I visited my my family this weekend for a picnic. They live in Chicago. I live almost eight hours away and other family members live even farther. It is rare to get us all together and so I felt compelled to show. I had to deal with many questions of my Buddhist faith. Most of my family is heavily invested into their Christianity and to them, the concepts of any other faith are considered false.
So how do you speak with a Christian that is trying to understand that Buddhism a wholesome practice for everyone? [CLICK ON TITLE TO READ THE FULL STORY]
I have discovered something better than twitter. It is called Audioboo! It allows me (and you) to create quick 5 minute podcasts straight from my iPhone. Plenty of time to get in a quick thought.
Like Twitter, you have to learn brevity, but that is probably a good thing too. So if you are interested in signing up and getting more Applied Buddhism audio…we will be putting all the audio podcasts on AudioBoo now.
And you can get them directly on your iTunes like any other podcast!feed://audioboo.fm/users/55922/boos.atom
I spend a lot of time talk with individuals and groups about Buddhism. Not only does it provide me an opportunity to share the dhamma, but I find it helps me discover aspects to develop in my own practice.
For example, recently a friend of mine has been struggling with her personal suffering: career, love life, personal sense of happiness, etc. At one point she said to me, “I think I should write a book and call it ‘If I am not special, then who am I?’”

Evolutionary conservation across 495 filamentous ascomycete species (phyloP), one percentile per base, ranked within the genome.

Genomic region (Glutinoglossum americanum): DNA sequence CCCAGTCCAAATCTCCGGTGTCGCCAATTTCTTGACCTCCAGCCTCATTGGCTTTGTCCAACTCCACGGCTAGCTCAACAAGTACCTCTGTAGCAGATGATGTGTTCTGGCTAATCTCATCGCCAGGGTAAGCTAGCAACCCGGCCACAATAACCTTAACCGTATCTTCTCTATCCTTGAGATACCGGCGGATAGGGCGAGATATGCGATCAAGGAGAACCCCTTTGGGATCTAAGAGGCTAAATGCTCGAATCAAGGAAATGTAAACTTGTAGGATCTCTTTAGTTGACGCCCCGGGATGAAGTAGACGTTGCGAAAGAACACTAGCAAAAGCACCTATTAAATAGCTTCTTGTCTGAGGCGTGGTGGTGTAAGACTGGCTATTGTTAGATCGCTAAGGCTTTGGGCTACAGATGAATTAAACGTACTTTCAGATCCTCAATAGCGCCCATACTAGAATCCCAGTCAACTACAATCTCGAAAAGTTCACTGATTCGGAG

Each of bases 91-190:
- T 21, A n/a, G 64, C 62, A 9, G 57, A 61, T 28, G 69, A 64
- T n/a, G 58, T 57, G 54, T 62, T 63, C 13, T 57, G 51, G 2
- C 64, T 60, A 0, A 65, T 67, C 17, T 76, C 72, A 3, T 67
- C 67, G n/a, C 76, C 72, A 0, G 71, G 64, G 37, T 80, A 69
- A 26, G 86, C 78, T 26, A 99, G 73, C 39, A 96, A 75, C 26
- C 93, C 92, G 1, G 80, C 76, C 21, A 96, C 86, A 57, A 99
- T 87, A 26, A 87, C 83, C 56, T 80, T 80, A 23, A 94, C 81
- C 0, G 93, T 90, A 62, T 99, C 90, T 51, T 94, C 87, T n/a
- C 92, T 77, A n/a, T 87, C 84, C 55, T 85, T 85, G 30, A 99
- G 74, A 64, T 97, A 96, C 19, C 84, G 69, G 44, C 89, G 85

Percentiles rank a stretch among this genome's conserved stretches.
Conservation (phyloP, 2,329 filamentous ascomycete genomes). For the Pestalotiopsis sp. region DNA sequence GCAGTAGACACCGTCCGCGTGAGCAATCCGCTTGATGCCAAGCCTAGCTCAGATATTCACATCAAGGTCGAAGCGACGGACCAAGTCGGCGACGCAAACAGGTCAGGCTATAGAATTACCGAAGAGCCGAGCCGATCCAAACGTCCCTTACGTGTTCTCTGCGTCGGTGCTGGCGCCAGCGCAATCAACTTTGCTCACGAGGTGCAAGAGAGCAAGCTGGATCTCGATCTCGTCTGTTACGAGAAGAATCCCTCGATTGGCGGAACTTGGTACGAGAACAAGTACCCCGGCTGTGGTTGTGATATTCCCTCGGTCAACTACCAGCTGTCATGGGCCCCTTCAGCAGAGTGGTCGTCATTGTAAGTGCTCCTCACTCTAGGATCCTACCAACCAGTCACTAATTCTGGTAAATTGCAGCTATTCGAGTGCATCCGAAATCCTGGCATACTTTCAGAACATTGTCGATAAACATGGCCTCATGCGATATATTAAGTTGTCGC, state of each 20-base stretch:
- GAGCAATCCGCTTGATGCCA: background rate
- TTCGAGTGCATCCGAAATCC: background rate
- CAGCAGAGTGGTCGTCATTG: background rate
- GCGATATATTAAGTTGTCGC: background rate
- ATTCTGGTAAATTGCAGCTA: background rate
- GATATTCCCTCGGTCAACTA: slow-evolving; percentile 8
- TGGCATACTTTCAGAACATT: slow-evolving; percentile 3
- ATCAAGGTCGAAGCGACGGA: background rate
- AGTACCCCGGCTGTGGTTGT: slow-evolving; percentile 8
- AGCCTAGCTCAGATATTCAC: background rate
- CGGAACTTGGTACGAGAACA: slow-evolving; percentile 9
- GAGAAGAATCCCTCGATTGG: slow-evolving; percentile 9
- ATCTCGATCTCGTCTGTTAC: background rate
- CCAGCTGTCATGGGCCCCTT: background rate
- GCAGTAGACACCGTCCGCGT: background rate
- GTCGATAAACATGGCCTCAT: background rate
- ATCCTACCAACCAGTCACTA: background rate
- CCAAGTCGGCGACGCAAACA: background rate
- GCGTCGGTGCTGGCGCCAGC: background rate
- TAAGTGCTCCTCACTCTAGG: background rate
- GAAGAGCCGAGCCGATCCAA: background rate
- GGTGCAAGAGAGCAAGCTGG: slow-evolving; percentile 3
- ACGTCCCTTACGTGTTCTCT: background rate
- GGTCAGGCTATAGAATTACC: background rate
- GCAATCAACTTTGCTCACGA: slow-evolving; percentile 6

What a brilliant title! “If I Am Not Special, Then Who Am I?”
This got me to thinking of an appropriate response. Why do so many of us feel the need to be special? Why is it the ego (the identity of ‘self’) is part of our natural progression before developing the wisdom of the Dhamma? [CLICK ON THE TITLE TO READ THE FULL ARTICLE]
Trying to explain Buddhism to non-practings Buddhists can sometimes be a challenge. Nevertheless, it can also be a truly fruitful experience, because it requires you to reflect and answer questions that perhaps get unmindfully conditioned in the brain.
Speaking to a friend of mine about Buddhism, she stated, “ If Buddhism is about non-attachment then I would rather suffer. I enjoy my attachment to things like my family and friends. I may find some suffering from owning a car, but I enjoy my car more than I suffer from it.”
The world is made up of what we use and what gets in our way.
Her statements were true. I honestly believe and practice my Buddhist faith, but I enjoy my family and my pleasure in the suffering I endure with my clinging to them. I do practice unconditional love and acceptance of metta, but that is not the only love I have for them. I have that attached love of a parent and son. [CLICK ON THE TITLE TO READ THE FULL ARTICLE]
Sumitta, In my opinion, in order to understand suffering you must experience it. So we need to suffer to live and grow. Isn’t this true? __ Dear Dhamma Follower, This is an interesting question. But the first thing we must do is understand what we mean by the word “suffering.” The Pali word (the language […]